One of the most common criticisms of the Christian church is “it’s full of hypocrites.” Duh! I want to ask people making that statement, “Have you taken a good look at the world around you lately? The world is filled with hypocrites. Why should the Church be any different?”
Certainly we indulge in hypocrisy when our actions don’t equate with our high-sounding words. In fact, the root of the word means to play a part or to wear a mask. If you’re fond of the saying, “Do as I say, not as I do,” chances are you’re quite adept at hypocrisy.
|We all like to hide behind masks that|
conceal our true inner selves.
We show how hypocritical we can be when we pleasantly greet people, only to sneer at them or talk about them as soon as they’re beyond the sound of our voice. Or when we drive to a friend’s home for a dinner party, arguing with our spouse the entire way, but the moment we step out of the car we’re all smiles, as if we’ve just been selected happiest couple of the year.
The news media go on lengthy, holier-than-thou diatribes about prominent people caught uttering offensive comments, such as Donald Sterling, the mean-spirited, loose-lipped former owner of the NBA’s Los Angeles Clippers, or other public figures. Generally such attention is warranted. But I wonder how many of those same news people, if a tape recorder had been available at some critical time in their past, could be revealed as guilty of making similar statements or even worse (maybe more than once)?
Hypocrisy seems especially abundant in that great bastion of self-righteousness known as Hollywood. Every so often we see or read about movie stars and entertainers speaking out on behalf of the poor and needy around the world, some oppressed group of people, the disease-of-the-month, or some other noble cause. Then we read about some of these same celebrities spending hundreds of thousands of dollars, even millions, on lavish, self-indulgent events to entertain fellow rich people. Seems to me if they were so concerned about the cause célèbre, their money could be put to better use than wasting it on themselves.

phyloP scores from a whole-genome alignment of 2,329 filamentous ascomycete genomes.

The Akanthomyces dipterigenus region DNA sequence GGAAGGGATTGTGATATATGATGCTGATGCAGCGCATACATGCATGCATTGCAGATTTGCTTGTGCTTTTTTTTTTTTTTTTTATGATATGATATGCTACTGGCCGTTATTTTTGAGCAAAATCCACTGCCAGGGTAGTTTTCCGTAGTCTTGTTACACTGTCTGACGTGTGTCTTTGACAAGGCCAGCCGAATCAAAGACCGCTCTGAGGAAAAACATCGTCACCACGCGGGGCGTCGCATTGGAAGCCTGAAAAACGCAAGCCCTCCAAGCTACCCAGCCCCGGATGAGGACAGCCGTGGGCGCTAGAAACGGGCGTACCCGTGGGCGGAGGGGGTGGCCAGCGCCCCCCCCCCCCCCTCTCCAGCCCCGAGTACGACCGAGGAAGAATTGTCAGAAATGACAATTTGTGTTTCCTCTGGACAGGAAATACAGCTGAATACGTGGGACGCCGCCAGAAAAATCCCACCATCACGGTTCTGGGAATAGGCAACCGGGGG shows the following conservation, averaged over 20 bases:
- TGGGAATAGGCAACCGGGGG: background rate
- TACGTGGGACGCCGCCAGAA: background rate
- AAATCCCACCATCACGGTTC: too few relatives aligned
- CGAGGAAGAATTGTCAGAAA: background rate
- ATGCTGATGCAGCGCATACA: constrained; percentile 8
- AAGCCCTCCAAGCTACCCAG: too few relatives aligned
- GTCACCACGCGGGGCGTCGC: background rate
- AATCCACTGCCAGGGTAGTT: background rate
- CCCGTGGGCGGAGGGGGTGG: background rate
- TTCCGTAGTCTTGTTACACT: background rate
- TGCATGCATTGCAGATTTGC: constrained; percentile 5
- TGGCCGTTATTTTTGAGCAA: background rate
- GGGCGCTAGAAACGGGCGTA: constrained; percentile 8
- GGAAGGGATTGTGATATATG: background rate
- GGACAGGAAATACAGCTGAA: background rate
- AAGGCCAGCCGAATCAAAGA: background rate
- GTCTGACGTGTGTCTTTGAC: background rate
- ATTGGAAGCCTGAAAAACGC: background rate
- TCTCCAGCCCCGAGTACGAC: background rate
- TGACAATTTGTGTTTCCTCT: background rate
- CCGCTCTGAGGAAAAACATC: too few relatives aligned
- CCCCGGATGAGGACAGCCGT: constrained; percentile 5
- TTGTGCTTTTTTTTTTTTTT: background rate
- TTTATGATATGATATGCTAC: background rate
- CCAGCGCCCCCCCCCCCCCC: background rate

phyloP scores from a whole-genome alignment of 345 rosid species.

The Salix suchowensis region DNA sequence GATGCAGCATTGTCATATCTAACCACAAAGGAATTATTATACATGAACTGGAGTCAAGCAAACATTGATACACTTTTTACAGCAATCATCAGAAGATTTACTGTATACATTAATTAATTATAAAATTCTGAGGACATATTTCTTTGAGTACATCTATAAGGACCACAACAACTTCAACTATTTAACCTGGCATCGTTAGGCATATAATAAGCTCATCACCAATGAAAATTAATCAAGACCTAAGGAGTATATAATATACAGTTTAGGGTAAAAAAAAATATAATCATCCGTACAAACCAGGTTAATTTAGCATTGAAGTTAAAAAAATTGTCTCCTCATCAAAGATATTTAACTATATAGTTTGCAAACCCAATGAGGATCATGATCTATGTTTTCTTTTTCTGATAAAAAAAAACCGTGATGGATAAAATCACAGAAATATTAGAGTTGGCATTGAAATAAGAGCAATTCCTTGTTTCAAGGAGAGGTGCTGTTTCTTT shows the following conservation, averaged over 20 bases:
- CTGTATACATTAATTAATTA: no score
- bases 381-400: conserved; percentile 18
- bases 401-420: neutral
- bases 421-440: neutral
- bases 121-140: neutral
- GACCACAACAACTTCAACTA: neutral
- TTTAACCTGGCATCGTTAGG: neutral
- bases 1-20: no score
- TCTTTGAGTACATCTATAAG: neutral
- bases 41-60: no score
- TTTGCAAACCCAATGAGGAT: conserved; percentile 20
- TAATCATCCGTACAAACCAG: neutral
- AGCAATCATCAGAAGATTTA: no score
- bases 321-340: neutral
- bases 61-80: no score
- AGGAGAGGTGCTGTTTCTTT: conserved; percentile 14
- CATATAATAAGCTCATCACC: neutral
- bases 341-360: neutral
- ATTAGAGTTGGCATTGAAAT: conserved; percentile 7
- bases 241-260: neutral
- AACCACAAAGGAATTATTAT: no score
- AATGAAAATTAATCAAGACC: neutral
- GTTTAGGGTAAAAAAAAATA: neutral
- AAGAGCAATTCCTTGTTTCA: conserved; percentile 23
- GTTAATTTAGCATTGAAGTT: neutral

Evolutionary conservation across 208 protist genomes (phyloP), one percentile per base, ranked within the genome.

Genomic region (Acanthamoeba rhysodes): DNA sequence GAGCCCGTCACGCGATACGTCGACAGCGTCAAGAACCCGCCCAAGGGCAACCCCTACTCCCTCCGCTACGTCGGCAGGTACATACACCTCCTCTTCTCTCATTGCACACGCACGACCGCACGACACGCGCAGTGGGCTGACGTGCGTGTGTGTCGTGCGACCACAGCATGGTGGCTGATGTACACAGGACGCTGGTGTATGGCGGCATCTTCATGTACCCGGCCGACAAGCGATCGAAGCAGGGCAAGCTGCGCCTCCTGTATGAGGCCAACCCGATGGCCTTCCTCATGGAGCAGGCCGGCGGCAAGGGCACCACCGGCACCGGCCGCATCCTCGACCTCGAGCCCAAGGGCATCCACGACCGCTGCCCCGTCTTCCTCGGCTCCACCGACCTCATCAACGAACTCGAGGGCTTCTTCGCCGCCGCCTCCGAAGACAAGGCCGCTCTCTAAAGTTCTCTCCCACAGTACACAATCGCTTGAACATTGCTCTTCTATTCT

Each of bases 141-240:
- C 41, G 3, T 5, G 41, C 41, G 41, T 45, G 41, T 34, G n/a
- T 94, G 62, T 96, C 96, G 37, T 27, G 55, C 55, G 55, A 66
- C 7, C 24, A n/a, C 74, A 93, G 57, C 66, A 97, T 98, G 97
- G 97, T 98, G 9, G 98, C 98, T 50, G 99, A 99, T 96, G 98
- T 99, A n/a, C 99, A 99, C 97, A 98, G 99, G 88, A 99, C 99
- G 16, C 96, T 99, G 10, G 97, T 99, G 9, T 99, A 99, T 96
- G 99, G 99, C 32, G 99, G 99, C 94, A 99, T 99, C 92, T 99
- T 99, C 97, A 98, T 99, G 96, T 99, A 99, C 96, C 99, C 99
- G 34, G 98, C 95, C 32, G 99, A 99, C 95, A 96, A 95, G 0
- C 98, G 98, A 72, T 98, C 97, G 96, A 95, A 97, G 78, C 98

Then we have the content of TV programming and movies the Hollywood elite foist on the public, all in the name of “entertainment.” Violent crime shows and films with body counts that challenge even the most sophisticated calculator. Salacious comedies and dramas that demean the virtues of genuine love, treating sex as casually as a handshake and of no more social or emotional consequence than a quick trip to the restroom. Even hyper-violent video games that make mayhem look like tons of fun.
These are for entertainment only, the Hollywood honchos argue. Everyone knows they’re not real, they insist. So these perverted, mind-numbing productions have absolutely no impact on the fragile and formative psyches of younger viewers. They deny any culpability when a deranged individual with a history of wallowing in such material carries out horrendous acts of one form or another, similar to those witnessed on the screen.
Funny thing is, many of these same film studios create TV commercials costing millions to air, along with advertising to promote their uber-violent, super-sexed movies. These commercials have powerful persuasive influence on the consuming public (justifying the high cost of producing and presenting them), but the “entertainment,” we’re told, does not. How exactly does that work?
During His earthly ministry, Jesus Christ often addressed hypocrisy. In fact, at times He confronted it directly. In Matthew 23, Jesus used the term “hypocrites” repeatedly, denouncing religious and community leaders for their overt displays of piety while concealing their deceitful inner motives:
“Woe to you, teachers of the law and Pharisees, you hypocrites! You clean the outside of the cup and dish, but inside they are full of greed and self-indulgence…. In the same way, on the outside you appear to people as righteous but on the inside you are full of hypocrisy and wickedness” (Matthew 23:25-28).
Wow! Jesus obviously wasn’t taking a page from Dale Carnegie’s How to Win Friends and Influence People.
Concluding hypocrisy is a universal human trait, do we just shrug our shoulders and offer the excuse, “I can’t help it. That’s just the way I am”? Not at all. In fact, the Bible instructs us to be intentional in rejecting this sin by pursuing a changed heart and changed mind.
The apostle Peter exhorted followers of Jesus, “Therefore, rid yourselves of all malice and all deceit, hypocrisy, envy, and slander of every kind. Like newborn babies, crave pure spiritual milk, so that by it you may grow up in your salvation” (1 Peter 2:1-2).
Another apostle, Paul, offered similar sentiments when he wrote, “Finally, brothers, whatever is true, whatever is noble, whatever is right, whatever is pure, whatever is lovely, whatever is admirable, if anything is excellent or praiseworthy, think about such things” (Philippians 4:8).
Proverbs 23:7 states, “As a man thinks in his heart, so is he.” So a key for overcoming our seemingly natural hypocritical tendencies is to “reprogram” our thinking and concentrate on things good and uplifting, not the cerebral garbage that bombards our minds every day.